Suffolk funding would help protect the alewife and American eel

Riverside’s Woodhull Dam Fish Passage




Independent/Bridget LeRoy

At its June meeting, the Suffolk County Water Quality Protection and Restoration Program Review Committee recommended $80,000 in funding for the Woodhull Dam Fish Passage in Riverside.

The county-owned Woodhull Dam is a major barrier to diadromous fish (fish that live in both salt and fresh water) along the Little River, a major tributary of the Peconic River, and is blocking the migration upstream of the river herring, aka the alewife, and the American eel population that spawn in the river. The funding will help create a permanent fish passage and access to 95 acres of prime spawning and maturation habitat within the preserved lands of Wildwood Lake and Cranberry Bog Preserve.

The long-term ecological and socioeconomic outcomes, such as the enhancement of nutrient cycling within the ecosystem, restoration of critical spawning and nursery habitat, increased populations of river herring, and balances in the freshwater and tidal stream corridor, are all reasons to highlight the importance of this project.

According to the Seatuck Environmental Association’s website, “Diadromous fish play a vital role in the coastal ecosystem. In particular, their movement from salt to fresh water is especially important in transferring ocean-derived energy into estuarine, freshwater, and upland habitats. River Herring and American Eel also play an essential role as forage fish, providing prey for countless species during their annual migration.”

Most barriers, like the Woodhull Dam, were constructed generations ago to aid commercial and residential development. There are hundreds of them across the county. Almost none were designed with consideration for fish migration.

Legislator Bridget Fleming stated, “I fully support this effort in funding a project that not only fosters healthy ecosystems and enhances natural resources on Long Island’s East End, but will also benefit fishing and tourism industries.” She offered kudos to Legislator Al Krupski’s “tenacious pursuit of this important project.”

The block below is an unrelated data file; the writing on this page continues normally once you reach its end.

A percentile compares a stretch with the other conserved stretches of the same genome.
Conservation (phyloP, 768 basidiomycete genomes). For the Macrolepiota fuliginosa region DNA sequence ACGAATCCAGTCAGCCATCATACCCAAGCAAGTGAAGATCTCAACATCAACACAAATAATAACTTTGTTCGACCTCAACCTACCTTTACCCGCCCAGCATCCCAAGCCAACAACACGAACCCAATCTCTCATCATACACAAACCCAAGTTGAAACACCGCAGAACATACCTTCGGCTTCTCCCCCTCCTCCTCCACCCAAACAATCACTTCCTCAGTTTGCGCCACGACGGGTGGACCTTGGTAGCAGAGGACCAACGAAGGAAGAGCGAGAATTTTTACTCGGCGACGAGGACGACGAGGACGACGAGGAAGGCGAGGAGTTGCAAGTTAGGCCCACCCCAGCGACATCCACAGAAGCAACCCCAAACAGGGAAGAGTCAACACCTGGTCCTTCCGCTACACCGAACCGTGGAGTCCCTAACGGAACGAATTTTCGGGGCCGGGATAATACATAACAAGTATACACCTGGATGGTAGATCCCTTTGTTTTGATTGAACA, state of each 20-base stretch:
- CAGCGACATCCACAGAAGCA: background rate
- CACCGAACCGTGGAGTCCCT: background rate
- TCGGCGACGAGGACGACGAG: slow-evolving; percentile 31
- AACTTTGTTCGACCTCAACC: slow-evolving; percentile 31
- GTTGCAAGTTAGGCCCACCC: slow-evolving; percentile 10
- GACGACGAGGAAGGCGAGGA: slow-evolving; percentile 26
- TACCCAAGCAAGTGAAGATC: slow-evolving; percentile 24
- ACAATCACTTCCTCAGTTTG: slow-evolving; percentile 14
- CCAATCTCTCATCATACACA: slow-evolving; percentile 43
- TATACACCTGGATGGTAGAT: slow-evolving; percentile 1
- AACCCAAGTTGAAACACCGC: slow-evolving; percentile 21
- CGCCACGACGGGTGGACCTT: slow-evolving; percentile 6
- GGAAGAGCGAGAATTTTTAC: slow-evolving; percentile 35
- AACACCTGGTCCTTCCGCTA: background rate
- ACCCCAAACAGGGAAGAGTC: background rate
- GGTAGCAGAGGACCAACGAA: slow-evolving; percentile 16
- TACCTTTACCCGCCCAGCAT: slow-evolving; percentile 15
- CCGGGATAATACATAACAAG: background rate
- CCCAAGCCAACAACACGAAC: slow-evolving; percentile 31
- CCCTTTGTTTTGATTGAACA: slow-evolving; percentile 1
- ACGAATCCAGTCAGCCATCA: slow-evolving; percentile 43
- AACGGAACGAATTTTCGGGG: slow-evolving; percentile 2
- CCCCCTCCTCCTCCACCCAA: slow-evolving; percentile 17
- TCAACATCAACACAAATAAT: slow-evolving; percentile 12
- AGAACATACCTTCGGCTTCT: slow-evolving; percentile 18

Upisland a bit, the Suffolk County Legislature recently adopted a pair of bills intended to limit nitrogen pollution originating from properties auctioned off by the county. Sponsored by Legislator Kara Hahn, the companion bills will require the county to identify all properties taken for tax default that are served by sewers, and for those that are not, to include a restrictive covenant requiring purchasers to install an Innovative and Alternative On-site Wastewater Treatment System within 15 months of the auction sale or, if vacant, upon development of the property, beginning in 2020.

These legislative approvals come just weeks after the release of a long-awaited Subwatersheds Wastewater Plan that outlines a county-wide blueprint for the transition away from cesspools and septic systems that have been directly linked to local nitrogen pollution and impaired water quality.

Currently, Suffolk County has possession of more than 2000 properties of which the titles have been acquired through tax default. Each year, approximately 250 additional parcels are foreclosed on for the non-payment of property taxes, with an average of 150 being offered for sale through an annual auction held in October.

“Suffolk County has played a leading role in addressing the serious water quality problems posed by excess nitrogen,” said John Turner, a conservation policy advocate with the Seatuck Environmental Association, calling the proposed bills “another meaningful, indeed critical, step in combating nitrogen pollution.”

“For the sustainability of our county’s water resources, we need to change the way in which we deal with our county’s wastewater. I am proud to announce that we have taken the first step in that process and a small step toward improved water quality,” Legislator Hahn concluded.

The bills now go to County Executive Steve Bellone for his signature.

bridget@indyeastend.com